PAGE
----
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Your Best Investment

Before I was 16, I had figured out that if I ever wanted to go to college, I needed to start earning money and saving it pronto. So, I got a job at a local pizza establishment and making money had never been so much fun even though I still had to take out loans at high interest rates (10%.)

Other jobs during summer breaks offered no enjoyment whatsoever so I figured out how to flee from them as soon as possible to find more of what I wanted and still pay off the student loans.

Get an education, learn new skills and improve your talent in whatever job you do. However, if you have no idea what to do with the increasing supply of money you earn and continue to spend it on everything you believe will make you happy, that investment (not you) becomes worthless. You will be left with little, nothing or even worse, a deficit.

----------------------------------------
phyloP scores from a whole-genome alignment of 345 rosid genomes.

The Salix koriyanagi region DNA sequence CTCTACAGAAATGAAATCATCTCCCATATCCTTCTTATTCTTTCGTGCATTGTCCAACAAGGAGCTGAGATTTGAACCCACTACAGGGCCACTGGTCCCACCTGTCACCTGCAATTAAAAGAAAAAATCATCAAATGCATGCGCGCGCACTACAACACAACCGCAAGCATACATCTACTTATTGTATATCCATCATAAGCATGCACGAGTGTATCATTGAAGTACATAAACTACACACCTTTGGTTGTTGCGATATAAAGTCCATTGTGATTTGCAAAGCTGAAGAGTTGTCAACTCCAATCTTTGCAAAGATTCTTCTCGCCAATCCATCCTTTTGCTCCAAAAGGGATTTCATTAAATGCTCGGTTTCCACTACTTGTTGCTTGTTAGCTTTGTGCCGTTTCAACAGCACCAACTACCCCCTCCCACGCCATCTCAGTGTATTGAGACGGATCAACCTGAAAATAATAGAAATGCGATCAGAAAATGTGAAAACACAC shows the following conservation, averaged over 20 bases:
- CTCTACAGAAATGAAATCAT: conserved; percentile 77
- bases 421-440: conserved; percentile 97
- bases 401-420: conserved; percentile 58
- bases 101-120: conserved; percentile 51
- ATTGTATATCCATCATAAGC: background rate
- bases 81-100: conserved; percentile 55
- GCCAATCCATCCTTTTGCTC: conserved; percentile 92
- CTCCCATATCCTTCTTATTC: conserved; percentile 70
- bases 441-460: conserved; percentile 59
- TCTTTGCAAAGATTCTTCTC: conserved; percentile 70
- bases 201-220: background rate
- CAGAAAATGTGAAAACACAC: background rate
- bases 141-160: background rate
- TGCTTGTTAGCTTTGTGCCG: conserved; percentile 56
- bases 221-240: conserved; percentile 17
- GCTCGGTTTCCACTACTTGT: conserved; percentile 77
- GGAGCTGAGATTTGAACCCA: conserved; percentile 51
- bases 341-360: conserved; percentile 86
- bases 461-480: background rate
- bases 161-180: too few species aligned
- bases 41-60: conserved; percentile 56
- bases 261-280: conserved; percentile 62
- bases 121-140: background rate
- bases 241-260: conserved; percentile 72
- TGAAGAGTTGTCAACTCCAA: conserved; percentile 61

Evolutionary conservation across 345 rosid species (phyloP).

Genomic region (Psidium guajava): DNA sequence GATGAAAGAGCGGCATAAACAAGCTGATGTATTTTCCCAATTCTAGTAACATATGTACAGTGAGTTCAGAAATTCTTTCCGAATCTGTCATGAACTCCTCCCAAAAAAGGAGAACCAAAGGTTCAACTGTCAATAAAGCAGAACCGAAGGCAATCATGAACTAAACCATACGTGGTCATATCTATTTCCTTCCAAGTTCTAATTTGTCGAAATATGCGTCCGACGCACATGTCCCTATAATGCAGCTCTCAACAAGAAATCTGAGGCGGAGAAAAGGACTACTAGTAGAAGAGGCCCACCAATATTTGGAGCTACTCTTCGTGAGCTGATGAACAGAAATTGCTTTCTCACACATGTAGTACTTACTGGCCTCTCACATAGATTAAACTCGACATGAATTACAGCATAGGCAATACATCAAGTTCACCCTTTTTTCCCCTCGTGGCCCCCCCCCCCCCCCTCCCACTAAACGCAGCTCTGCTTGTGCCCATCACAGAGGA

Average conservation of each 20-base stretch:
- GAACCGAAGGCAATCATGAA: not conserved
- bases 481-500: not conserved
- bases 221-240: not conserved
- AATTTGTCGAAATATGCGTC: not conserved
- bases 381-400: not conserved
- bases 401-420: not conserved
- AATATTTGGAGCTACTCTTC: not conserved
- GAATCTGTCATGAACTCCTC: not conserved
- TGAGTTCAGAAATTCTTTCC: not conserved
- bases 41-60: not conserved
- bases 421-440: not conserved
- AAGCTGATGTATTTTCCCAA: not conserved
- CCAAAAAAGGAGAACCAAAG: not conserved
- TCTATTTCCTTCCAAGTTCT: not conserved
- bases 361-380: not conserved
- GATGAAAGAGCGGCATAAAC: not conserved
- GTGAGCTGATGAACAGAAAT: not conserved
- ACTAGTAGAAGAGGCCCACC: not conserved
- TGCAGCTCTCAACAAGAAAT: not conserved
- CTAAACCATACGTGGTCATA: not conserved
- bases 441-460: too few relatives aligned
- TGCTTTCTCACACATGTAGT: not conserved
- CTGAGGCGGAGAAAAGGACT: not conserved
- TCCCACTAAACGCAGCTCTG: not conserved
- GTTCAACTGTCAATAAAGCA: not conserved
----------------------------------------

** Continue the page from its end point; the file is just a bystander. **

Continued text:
The single most important performance measurement we all fixate on including companies is revenue or income. Even I did it on my About section. That is a revenue number not profit. If you don't factor costs in at the same level of importance, you won't build anything that has worth or is sustainable.

Take it a step further in that your best investment is an education in yourself to keep the treasures you have, find and build secure. Find what you want then how to get and keep that. We all know this isn't a subject, not just a class, but an entire subject in any school curriculum. It must be studied in other ways and learned throughout our lifetime.

I always cringe when I hear or read recent graduates say, "I'll never have to study again!"

Money in itself isn't fulfilling. It is a tool, a resource or a means to things we need and value that can bring us happiness.

1. Security - shelter, clothing, food, health, insurance
2. Mobility - access to transportation, your own vehicle, adaptability of how and where you work
3. Reward - purpose, connection, appreciation, respect, confidence, satisfaction, significance, belonging
4. Amenity - more space, more privacy, more security, more choices
5. Flexibility - greater discretion on how or where you work, what you do, travel, freedom of your time
6. Legacy / Gratuity - to pass on or to give back